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Here’s how much draft compensation Phillies will have to surrender to sign a qualified free agent

Citizens Bank Park has been home to the Phillies since 2004. (Tim Kelly/Phillies Nation)

If the Philadelphia Phillies want to sign a qualified free agent this winter, they will have to surrender their second-highest selection in the 2022 MLB Draft and lose $500,000 of international signing bonus pool money.

Tim Dierkes of MLB Trade Rumors was the first one to note this, as the Phillies are one of 15 teams that wasn’t over the luxury tax threshold and wasn’t a revenue sharing recipient.

The Phillies were in the same situation after the 2019 season, and ultimately signed Zack Wheeler to a five-year/$118 million deal. Because Wheeler declined a qualifying offer from the New York Mets before becoming a free agent, he was a qualified free agent. So the Phillies lost their second-round pick in the 2020 MLB Draft, and had $500,000 less international bonus pool money to play with.

We don’t yet know what free agents will fall under this umbrella this winter. Anthony Franco of MLB Trade Rumors projected that Carlos Correa, Freddie Freeman, Robbie Ray, Carlos Rodón, Clayton Kershaw, Trevor Story, Marcus Semien and Corey Seager are certain to receive a qualifying offer. Franco listed seven other players as “likely” to receive a qualifying offer, with three others as “possible.”

Of course, some players will re-sign with their current teams and other will accept the qualifying offer rather than testing free agency this offseason. But if the Phillies want to sign a player that has declined an $18.4 million qualifying offer, they’ll have to give up their second-round pick in the 2022 MLB Draft and $500,000 of international signing bonus pool money.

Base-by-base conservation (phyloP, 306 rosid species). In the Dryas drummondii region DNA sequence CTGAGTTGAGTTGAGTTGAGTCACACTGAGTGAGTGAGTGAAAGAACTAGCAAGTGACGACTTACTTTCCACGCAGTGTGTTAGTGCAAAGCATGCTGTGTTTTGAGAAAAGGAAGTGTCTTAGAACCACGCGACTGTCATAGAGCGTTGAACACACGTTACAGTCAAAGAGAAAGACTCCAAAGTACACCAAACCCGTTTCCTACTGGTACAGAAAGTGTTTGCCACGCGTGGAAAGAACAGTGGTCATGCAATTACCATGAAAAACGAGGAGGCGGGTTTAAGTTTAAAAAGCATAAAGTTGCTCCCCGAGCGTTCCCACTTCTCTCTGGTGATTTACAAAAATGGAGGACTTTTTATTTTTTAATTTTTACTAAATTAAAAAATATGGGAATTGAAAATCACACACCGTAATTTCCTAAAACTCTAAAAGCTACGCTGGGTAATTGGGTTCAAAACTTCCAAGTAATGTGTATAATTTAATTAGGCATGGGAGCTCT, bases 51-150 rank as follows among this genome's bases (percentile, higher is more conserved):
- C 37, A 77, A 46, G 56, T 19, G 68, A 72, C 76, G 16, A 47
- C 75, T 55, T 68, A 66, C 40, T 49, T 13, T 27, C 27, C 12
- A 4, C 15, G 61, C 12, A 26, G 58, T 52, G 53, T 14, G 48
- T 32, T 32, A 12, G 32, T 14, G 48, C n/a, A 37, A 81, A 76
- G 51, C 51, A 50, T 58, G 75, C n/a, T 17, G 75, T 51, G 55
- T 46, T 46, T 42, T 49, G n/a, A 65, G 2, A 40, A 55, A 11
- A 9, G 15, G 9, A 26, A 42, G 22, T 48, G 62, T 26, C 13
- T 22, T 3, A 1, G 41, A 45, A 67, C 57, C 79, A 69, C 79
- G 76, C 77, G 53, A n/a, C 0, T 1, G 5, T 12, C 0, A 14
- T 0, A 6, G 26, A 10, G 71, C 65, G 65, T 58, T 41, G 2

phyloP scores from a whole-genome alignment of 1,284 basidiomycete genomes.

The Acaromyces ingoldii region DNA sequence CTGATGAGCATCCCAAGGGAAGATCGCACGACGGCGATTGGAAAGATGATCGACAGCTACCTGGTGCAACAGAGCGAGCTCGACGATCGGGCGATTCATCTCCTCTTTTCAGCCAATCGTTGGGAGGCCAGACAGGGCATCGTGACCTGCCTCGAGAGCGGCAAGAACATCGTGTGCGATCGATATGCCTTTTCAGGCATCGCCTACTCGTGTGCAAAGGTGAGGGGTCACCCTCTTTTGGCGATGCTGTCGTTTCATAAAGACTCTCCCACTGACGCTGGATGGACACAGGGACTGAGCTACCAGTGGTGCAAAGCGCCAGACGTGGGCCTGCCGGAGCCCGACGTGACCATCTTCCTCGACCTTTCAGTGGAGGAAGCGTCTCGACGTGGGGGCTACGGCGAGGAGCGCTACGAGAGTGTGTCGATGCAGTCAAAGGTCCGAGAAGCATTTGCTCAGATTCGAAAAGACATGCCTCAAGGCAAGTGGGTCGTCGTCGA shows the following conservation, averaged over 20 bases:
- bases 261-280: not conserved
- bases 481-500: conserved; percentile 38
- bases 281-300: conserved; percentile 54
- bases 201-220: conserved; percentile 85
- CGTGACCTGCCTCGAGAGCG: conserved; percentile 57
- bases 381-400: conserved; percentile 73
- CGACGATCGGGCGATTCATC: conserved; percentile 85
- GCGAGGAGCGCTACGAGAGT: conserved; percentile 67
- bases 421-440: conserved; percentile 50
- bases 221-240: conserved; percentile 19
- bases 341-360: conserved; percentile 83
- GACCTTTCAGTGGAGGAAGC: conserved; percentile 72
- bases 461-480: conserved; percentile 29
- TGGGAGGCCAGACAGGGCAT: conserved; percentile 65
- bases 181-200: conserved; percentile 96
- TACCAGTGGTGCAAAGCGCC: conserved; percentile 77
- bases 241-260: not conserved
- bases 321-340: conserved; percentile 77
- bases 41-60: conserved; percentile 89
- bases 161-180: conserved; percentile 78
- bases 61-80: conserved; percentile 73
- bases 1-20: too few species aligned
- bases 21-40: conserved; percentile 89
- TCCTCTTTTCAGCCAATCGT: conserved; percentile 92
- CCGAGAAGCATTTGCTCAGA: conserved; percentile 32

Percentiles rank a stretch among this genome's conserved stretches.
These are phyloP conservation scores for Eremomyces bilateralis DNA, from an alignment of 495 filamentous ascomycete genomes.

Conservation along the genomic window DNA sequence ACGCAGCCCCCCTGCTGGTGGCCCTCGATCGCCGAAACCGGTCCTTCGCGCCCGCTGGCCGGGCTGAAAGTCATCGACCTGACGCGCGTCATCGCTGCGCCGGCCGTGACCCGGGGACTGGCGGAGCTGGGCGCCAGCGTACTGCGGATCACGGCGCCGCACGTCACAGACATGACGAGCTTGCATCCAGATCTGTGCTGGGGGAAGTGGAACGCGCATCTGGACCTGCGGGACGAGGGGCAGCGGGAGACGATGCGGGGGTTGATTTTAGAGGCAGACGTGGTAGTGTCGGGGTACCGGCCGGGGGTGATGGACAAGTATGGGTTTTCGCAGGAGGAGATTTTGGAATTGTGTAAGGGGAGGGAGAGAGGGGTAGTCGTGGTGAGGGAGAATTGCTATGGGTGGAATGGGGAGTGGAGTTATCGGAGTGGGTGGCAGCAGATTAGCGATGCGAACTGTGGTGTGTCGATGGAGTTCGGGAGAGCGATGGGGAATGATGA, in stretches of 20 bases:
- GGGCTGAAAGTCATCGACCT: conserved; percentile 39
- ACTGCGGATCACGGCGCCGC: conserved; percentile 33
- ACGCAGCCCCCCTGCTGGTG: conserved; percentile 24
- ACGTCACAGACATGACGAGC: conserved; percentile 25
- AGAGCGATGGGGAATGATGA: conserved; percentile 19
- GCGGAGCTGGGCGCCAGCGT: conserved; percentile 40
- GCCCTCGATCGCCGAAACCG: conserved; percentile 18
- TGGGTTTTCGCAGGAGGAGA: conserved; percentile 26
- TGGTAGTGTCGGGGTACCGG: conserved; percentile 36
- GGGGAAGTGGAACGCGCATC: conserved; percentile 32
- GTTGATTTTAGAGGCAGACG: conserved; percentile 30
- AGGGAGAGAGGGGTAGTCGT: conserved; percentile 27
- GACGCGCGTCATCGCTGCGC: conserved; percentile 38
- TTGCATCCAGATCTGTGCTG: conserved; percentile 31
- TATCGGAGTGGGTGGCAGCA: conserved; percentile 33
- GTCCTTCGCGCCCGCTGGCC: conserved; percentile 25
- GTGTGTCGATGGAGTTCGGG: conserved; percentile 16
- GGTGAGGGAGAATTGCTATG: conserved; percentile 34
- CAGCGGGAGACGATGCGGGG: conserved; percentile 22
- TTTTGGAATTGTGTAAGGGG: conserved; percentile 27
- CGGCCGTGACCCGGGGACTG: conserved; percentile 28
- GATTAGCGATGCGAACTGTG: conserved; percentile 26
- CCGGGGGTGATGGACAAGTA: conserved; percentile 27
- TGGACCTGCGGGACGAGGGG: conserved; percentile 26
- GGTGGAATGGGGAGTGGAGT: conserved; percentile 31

Whether or not to sign a qualified free agent — or even multiple qualified free agents — will be an interesting dilemma for president of baseball operations Dave Dombrowski this offseason.

On one hand, we’ve already pointed out that both Story and Taylor would be interesting fits for the Phillies this winter, as they attempt to return to the postseason for the first time since 2011.

On the other hand, you hate to give up a second-round pick (along with bonus pool money) when it’s well acknowledged that you’ve struggled to consistently develop talent from your farm system since the mid-2000s. Some second-round picks don’t pan out. Others turn out to be Jimmy Rollins. You lose your chance to select a winning lottery ticket on a given draft pick if you surrender it.

The Phillies don’t have any candidates to receive the qualifying offer this winter. Last year, J.T. Realmuto declined the qualifying offer, but the Phillies didn’t receive any draft compensation because they ultimately re-signed the All-Star catcher to a five-year/$115.5 million deal.


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